The American Pet Products Association (APPA) says its members are just as vigilant about the safety of dog toys and other pet products. The trade group says many of its members have adopted their own chemical standards, using the European lead levels or the 300 ppm in the United States as baselines. “There is a kind of informal standard going on now,” says the association’s Ed Rod. “Some of our members have also found that large retailers impose their own standards. But some members have run into difficulties because those standards are not always the same. Retailers set their own standards. One company may have one standard and another retailer may have another one.”
Do APPA members agree that national standards for toxins in pet toys should be adopted? “There is discussion in the industry about whether some sort of voluntary standards are appropriate,” Rod says. “We’ve met with the Consumer Product Safety Commission (CPSC) about getting some standards. But the CPSC has no jurisdiction over pet toys, and they are underfunded and overworked. They have no interest or inclination unique to pet toys. They’re looking at children’s toys. So going to the CPSC and getting some standards for pet toys is not an option.”
Rod says members of his organization understand dog owners’ concerns and frustrations about toxins in their pets’ toys. “People saw Mattel recall toys for lead and heard about the lead problems with the Thomas the Tank Engine toys,” he says. “The next connection was, understandably, ‘What’s in my pet’s toy?’”
But there isn’t a consensus among APPA members that chemical safety standards are needed, Rod says. “I’m sure there are two points of view. It’s convenient to say that there are standards for children’s toys and if those are good enough for kids, they should be good enough for dogs.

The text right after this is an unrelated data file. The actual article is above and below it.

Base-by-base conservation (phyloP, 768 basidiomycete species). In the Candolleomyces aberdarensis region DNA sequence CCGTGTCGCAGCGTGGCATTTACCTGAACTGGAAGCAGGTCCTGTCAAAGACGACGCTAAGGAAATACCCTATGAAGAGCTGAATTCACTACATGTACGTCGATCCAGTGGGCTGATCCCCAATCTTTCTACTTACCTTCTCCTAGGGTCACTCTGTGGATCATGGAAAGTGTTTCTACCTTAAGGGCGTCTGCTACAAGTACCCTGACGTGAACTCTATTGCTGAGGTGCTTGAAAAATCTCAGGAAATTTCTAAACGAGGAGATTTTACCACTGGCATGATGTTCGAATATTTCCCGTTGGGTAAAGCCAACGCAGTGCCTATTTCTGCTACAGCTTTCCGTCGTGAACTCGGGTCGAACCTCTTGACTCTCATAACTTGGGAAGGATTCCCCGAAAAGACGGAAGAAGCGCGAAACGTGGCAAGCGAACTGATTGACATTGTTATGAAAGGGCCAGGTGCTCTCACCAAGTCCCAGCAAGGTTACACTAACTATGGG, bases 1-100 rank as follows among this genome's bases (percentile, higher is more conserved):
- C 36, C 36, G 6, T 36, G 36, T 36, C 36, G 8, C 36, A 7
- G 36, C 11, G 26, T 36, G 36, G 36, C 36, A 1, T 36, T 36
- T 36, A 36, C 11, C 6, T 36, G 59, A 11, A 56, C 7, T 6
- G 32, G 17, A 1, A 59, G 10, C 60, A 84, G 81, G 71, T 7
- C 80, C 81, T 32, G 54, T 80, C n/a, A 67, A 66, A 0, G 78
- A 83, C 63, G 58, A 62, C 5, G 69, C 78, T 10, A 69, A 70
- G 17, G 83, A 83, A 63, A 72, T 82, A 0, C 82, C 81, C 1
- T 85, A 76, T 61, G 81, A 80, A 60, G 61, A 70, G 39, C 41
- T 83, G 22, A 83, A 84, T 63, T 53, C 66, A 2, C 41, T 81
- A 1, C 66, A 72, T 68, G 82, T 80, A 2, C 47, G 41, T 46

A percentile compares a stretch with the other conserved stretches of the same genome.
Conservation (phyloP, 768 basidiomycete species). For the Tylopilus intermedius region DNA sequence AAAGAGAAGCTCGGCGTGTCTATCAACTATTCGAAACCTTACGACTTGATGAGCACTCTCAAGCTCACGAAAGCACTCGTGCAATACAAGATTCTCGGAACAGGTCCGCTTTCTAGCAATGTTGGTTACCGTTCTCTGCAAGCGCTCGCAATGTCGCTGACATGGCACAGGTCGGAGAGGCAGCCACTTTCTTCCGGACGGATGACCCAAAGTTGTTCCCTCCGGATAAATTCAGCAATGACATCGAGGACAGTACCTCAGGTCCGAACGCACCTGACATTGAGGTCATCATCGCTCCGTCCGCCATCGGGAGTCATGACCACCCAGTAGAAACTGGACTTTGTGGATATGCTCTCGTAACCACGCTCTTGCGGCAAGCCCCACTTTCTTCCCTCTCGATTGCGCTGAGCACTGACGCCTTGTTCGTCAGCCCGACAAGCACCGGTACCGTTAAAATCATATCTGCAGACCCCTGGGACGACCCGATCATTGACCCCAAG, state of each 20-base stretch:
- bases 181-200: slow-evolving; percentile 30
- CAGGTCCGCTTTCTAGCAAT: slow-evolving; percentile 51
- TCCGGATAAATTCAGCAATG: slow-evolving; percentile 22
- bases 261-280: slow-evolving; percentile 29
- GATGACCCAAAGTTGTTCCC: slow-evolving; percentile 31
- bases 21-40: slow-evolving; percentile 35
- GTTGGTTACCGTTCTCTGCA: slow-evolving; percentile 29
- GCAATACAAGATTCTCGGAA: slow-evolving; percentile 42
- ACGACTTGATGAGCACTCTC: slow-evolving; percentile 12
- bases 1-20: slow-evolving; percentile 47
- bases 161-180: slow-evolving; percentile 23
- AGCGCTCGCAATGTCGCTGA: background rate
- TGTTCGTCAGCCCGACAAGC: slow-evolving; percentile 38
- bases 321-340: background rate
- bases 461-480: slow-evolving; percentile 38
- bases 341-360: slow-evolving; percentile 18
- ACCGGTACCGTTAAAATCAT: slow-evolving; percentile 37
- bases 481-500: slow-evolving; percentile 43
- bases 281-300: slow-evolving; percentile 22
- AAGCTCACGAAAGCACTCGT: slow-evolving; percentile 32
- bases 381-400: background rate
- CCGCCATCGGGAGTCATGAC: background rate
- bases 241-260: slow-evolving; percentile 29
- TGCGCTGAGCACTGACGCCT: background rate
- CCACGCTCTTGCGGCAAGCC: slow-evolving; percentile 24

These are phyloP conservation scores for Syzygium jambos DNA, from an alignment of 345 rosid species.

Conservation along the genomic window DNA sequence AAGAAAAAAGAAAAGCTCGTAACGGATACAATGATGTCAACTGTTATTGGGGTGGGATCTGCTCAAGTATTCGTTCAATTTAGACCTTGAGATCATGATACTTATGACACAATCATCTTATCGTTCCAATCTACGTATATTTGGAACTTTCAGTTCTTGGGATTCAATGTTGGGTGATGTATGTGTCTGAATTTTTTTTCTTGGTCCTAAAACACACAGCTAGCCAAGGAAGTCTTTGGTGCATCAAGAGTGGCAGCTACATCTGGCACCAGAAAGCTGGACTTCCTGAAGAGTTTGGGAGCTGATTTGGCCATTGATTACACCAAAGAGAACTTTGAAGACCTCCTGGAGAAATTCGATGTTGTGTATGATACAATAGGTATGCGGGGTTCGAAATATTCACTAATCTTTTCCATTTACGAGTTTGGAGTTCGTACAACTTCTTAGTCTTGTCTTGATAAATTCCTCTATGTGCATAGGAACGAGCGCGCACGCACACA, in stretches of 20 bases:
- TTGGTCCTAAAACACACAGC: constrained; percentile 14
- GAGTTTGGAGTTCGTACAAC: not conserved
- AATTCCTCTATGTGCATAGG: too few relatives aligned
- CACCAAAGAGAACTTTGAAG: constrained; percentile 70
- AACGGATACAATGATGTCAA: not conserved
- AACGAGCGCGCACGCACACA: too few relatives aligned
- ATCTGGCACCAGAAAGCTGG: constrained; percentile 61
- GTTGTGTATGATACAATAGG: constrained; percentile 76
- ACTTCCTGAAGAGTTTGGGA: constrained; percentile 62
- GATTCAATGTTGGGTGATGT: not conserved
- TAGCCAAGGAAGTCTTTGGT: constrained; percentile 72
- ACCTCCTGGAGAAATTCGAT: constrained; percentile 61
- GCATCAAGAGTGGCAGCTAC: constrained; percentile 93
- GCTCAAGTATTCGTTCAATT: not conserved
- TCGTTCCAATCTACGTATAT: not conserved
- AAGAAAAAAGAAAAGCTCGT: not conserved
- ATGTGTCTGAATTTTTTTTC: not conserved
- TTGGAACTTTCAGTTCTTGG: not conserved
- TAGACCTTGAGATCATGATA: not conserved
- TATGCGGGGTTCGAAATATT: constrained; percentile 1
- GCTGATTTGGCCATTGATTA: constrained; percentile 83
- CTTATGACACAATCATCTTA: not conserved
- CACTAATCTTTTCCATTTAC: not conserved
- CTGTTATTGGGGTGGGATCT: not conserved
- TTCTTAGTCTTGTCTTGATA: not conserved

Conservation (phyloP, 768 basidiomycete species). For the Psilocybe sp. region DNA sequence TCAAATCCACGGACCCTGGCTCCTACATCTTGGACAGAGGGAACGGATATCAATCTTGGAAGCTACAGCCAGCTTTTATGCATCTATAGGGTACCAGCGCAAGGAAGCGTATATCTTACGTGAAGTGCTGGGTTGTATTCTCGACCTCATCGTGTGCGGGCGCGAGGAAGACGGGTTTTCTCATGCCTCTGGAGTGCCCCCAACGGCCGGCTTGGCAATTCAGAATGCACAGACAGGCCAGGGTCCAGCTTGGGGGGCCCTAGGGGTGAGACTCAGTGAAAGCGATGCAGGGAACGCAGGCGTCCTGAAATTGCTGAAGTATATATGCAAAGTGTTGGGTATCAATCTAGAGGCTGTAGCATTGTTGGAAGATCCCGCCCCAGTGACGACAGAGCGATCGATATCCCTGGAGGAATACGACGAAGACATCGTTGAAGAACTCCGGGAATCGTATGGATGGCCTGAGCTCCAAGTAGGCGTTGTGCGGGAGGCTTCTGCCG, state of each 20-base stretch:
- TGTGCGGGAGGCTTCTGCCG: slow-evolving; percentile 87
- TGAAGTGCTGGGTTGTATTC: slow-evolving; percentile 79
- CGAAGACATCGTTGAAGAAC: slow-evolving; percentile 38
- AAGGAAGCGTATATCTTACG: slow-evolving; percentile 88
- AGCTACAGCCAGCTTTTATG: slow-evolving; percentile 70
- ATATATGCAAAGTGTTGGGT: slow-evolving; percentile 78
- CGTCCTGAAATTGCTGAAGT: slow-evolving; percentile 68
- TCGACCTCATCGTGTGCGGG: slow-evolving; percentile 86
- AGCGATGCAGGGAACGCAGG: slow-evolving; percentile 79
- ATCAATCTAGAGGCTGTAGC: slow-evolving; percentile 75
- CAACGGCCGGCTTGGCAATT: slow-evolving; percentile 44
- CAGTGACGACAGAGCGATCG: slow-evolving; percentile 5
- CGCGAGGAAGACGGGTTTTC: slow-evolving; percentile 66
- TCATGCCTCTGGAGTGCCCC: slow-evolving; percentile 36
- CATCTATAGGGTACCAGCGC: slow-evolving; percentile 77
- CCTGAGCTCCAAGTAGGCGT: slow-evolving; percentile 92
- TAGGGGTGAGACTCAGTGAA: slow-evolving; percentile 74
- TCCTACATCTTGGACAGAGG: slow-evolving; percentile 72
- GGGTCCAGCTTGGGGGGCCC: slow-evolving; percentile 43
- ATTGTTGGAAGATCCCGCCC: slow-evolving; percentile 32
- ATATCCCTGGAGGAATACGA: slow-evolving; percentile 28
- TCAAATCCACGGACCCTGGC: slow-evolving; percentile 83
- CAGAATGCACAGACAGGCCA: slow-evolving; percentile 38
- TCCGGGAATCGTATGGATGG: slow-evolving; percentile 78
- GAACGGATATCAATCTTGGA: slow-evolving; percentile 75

“On the other hand, it’s hard to establish a baseline. And there is no science showing any ill effects from the lead or plastic content in a chew toy for animals. Therefore, we have no basis for evaluating any lead or plastic content standards unique to pet toys.”
At least one worried dog owner says she’d consider APPA members “heroes” if they’d spearhead a campaign to establish standards for toxins in pet toys. “We need standards and we need to know what levels are okay to expose our pets to,” Nancy Rogers says. “I still think the Pet Products Association should lead that effort. This issue matters because pets are part of our families.”
Dog's Life: Lifestyle
Car travel with an unrestrained dog is unsafe for everyone
February 18 2012
Christina Selter cringes when she sees a dog hanging his head out of the window of a moving car or sitting on a driver’s lap. She has the same reaction when she sees someone’s canine companion jumping between the front and back seats. The nationally recognized pet-safety expert is all too familiar with the dangers and distractions posed by dogs who aren’t buckled up when they’re riding in a vehicle.
“Unrestrained pets can cause accidents,” says Selter, founder of the California-based educational group Bark Buckle UP (barkbuckleup.com). “I can think of two accidents in the past year that were caused by [unrestrained] dogs in the front seat. In one, the owner looked over at her dog and, in a split second, hit a driver in another lane.”